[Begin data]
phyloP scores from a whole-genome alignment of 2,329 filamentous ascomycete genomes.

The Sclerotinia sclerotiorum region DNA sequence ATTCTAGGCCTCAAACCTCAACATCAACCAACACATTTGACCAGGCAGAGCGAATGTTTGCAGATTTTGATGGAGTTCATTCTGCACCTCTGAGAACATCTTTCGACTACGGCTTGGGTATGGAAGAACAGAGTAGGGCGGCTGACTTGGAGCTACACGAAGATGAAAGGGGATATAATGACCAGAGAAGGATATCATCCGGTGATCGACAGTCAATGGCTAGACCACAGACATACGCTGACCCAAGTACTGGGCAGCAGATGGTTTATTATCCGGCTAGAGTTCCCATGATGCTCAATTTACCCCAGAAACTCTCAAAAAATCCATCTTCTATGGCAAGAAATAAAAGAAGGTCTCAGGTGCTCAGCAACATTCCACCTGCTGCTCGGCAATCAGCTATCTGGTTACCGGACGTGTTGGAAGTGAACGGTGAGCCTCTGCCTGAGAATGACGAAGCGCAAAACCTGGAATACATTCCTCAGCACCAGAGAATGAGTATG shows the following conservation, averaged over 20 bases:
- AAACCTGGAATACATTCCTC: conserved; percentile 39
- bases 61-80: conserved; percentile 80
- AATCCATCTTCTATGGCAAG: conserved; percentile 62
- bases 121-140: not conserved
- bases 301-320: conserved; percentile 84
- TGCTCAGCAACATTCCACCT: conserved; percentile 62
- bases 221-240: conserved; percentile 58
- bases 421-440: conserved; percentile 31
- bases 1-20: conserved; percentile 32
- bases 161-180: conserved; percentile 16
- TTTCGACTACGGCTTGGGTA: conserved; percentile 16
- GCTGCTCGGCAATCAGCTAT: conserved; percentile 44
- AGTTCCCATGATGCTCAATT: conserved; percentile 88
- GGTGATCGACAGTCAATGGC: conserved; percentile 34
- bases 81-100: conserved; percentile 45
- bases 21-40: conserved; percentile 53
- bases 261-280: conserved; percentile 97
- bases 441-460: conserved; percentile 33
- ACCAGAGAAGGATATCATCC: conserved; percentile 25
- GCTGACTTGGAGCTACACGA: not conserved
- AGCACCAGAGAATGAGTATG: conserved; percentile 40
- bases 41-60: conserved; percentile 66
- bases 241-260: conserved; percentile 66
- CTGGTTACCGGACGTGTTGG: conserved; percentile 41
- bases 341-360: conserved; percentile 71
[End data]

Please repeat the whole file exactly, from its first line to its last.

phyloP scores from a whole-genome alignment of 2,329 filamentous ascomycete genomes.

The Sclerotinia sclerotiorum region DNA sequence ATTCTAGGCCTCAAACCTCAACATCAACCAACACATTTGACCAGGCAGAGCGAATGTTTGCAGATTTTGATGGAGTTCATTCTGCACCTCTGAGAACATCTTTCGACTACGGCTTGGGTATGGAAGAACAGAGTAGGGCGGCTGACTTGGAGCTACACGAAGATGAAAGGGGATATAATGACCAGAGAAGGATATCATCCGGTGATCGACAGTCAATGGCTAGACCACAGACATACGCTGACCCAAGTACTGGGCAGCAGATGGTTTATTATCCGGCTAGAGTTCCCATGATGCTCAATTTACCCCAGAAACTCTCAAAAAATCCATCTTCTATGGCAAGAAATAAAAGAAGGTCTCAGGTGCTCAGCAACATTCCACCTGCTGCTCGGCAATCAGCTATCTGGTTACCGGACGTGTTGGAAGTGAACGGTGAGCCTCTGCCTGAGAATGACGAAGCGCAAAACCTGGAATACATTCCTCAGCACCAGAGAATGAGTATG shows the following conservation, averaged over 20 bases:
- AAACCTGGAATACATTCCTC: conserved; percentile 39
- bases 61-80: conserved; percentile 80
- AATCCATCTTCTATGGCAAG: conserved; percentile 62
- bases 121-140: not conserved
- bases 301-320: conserved; percentile 84
- TGCTCAGCAACATTCCACCT: conserved; percentile 62
- bases 221-240: conserved; percentile 58
- bases 421-440: conserved; percentile 31
- bases 1-20: conserved; percentile 32
- bases 161-180: conserved; percentile 16
- TTTCGACTACGGCTTGGGTA: conserved; percentile 16
- GCTGCTCGGCAATCAGCTAT: conserved; percentile 44
- AGTTCCCATGATGCTCAATT: conserved; percentile 88
- GGTGATCGACAGTCAATGGC: conserved; percentile 34
- bases 81-100: conserved; percentile 45
- bases 21-40: conserved; percentile 53
- bases 261-280: conserved; percentile 97
- bases 441-460: conserved; percentile 33
- ACCAGAGAAGGATATCATCC: conserved; percentile 25
- GCTGACTTGGAGCTACACGA: not conserved
- AGCACCAGAGAATGAGTATG: conserved; percentile 40
- bases 41-60: conserved; percentile 66
- bases 241-260: conserved; percentile 66
- CTGGTTACCGGACGTGTTGG: conserved; percentile 41
- bases 341-360: conserved; percentile 71